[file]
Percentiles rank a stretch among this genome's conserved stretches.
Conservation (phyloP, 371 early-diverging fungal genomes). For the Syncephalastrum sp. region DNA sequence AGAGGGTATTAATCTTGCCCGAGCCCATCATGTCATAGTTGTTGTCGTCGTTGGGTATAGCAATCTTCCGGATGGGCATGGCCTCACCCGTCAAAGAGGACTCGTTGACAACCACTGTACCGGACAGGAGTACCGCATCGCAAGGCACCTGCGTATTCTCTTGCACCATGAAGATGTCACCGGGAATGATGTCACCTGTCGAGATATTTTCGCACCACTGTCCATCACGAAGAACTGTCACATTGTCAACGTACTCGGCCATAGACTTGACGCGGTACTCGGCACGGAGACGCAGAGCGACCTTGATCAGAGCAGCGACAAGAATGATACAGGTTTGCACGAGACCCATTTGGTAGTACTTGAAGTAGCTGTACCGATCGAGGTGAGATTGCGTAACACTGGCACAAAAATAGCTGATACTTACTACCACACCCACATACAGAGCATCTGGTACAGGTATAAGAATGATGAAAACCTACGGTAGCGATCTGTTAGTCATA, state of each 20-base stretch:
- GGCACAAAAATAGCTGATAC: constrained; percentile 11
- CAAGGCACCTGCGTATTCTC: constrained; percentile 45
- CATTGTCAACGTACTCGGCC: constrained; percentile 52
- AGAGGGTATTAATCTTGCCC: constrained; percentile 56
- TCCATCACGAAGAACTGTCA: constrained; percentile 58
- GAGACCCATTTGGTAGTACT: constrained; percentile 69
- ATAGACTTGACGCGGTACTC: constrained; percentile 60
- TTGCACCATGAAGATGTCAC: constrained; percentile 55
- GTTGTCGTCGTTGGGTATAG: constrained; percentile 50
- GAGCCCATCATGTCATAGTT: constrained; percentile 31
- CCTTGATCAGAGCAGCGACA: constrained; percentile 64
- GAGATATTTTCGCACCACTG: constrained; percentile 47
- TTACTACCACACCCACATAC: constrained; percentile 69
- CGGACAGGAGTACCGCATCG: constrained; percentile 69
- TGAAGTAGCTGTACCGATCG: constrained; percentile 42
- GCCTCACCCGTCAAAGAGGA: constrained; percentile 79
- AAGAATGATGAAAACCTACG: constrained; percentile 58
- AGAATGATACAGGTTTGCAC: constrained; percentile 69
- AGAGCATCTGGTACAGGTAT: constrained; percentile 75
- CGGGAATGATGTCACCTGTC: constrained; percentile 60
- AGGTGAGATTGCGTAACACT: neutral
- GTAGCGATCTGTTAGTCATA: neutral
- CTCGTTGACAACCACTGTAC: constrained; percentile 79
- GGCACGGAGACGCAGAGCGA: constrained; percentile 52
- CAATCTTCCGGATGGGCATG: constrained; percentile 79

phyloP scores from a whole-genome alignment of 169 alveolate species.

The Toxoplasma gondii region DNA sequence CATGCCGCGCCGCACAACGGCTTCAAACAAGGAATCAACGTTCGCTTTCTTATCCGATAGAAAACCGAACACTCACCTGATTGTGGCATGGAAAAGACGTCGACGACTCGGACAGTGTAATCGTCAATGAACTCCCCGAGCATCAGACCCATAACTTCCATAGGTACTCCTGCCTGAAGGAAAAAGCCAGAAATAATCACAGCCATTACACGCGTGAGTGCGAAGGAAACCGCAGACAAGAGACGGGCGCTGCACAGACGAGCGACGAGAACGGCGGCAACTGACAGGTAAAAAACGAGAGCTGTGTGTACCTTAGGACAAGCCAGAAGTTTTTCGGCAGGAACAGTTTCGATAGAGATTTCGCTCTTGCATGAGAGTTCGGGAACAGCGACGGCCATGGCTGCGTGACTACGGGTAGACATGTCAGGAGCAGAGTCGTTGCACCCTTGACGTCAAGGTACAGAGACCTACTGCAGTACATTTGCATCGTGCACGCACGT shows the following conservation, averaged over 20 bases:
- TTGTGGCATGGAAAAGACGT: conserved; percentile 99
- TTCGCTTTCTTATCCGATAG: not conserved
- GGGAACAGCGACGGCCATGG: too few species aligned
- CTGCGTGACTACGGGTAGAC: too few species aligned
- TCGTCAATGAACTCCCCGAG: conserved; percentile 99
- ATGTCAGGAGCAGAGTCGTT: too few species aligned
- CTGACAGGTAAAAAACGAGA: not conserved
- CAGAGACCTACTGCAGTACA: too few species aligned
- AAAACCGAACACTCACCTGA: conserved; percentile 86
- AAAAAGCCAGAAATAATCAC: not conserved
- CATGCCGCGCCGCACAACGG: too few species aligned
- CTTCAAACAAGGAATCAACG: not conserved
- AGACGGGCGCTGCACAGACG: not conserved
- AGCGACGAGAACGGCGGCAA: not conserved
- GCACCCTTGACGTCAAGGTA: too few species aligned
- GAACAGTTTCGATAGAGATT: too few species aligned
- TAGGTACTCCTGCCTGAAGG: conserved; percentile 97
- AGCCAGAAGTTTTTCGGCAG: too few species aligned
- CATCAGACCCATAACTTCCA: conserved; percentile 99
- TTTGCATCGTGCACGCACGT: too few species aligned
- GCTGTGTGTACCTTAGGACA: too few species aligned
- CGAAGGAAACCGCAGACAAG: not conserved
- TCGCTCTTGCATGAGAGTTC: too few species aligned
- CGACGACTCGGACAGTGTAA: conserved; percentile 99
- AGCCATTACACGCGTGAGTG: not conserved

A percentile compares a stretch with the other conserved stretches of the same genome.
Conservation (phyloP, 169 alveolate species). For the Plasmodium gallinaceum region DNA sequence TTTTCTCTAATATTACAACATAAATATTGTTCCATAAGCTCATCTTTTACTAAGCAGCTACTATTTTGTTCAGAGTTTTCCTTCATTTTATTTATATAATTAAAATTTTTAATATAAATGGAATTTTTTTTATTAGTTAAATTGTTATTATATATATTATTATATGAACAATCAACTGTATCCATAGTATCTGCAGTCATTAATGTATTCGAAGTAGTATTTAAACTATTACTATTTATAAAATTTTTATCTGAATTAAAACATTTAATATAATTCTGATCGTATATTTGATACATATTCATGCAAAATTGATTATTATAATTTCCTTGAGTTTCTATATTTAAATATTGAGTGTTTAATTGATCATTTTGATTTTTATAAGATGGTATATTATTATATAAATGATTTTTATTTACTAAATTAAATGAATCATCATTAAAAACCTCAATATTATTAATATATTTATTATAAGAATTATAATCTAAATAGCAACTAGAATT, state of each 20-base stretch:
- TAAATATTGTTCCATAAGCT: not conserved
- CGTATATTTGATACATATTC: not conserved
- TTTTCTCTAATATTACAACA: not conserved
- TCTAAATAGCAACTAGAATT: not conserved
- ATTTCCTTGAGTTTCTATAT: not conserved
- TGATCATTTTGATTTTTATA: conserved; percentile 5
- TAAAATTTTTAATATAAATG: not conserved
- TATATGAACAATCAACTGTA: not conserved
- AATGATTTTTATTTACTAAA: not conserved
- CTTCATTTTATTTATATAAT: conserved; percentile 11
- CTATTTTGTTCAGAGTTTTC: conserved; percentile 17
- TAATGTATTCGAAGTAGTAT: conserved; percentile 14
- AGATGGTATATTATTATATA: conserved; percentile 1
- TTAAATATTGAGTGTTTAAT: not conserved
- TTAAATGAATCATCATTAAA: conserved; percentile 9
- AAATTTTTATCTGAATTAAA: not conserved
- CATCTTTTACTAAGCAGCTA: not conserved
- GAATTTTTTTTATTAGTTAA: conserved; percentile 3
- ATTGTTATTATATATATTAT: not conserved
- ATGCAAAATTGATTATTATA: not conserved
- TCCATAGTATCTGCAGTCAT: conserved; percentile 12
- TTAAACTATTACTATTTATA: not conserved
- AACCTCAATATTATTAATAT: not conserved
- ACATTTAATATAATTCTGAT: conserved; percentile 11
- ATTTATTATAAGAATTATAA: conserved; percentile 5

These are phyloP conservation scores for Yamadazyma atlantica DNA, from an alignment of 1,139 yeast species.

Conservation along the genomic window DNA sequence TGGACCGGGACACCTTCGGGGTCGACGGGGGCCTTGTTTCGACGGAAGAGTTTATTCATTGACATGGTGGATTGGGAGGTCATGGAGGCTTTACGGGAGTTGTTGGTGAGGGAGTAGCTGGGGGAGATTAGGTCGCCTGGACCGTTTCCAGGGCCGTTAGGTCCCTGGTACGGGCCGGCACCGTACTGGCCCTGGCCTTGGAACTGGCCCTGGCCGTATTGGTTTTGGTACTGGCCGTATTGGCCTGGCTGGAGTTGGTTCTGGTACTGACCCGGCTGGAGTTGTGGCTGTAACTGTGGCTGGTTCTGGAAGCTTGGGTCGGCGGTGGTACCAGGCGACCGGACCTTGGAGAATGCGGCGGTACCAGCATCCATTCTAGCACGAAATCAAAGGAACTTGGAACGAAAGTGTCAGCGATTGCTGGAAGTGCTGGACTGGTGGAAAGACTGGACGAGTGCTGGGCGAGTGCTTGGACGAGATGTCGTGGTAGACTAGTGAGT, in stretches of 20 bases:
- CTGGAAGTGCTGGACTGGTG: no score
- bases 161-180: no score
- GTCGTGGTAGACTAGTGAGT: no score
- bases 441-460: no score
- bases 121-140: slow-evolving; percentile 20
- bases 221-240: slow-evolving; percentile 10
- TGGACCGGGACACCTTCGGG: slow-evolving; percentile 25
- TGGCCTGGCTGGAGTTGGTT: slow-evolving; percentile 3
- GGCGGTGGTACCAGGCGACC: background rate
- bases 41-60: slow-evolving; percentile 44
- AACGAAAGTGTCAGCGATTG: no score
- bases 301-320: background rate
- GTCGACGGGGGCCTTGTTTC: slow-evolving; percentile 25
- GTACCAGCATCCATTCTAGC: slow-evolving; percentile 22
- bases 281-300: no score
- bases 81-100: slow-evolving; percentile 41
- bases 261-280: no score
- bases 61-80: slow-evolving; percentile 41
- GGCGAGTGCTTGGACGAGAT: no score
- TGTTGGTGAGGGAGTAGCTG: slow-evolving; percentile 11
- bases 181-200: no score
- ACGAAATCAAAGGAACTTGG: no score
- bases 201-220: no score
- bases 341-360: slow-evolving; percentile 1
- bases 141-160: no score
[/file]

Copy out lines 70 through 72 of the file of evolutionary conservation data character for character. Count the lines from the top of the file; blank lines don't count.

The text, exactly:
- TTAAATATTGAGTGTTTAAT: not conserved
- TTAAATGAATCATCATTAAA: conserved; percentile 9
- AAATTTTTATCTGAATTAAA: not conserved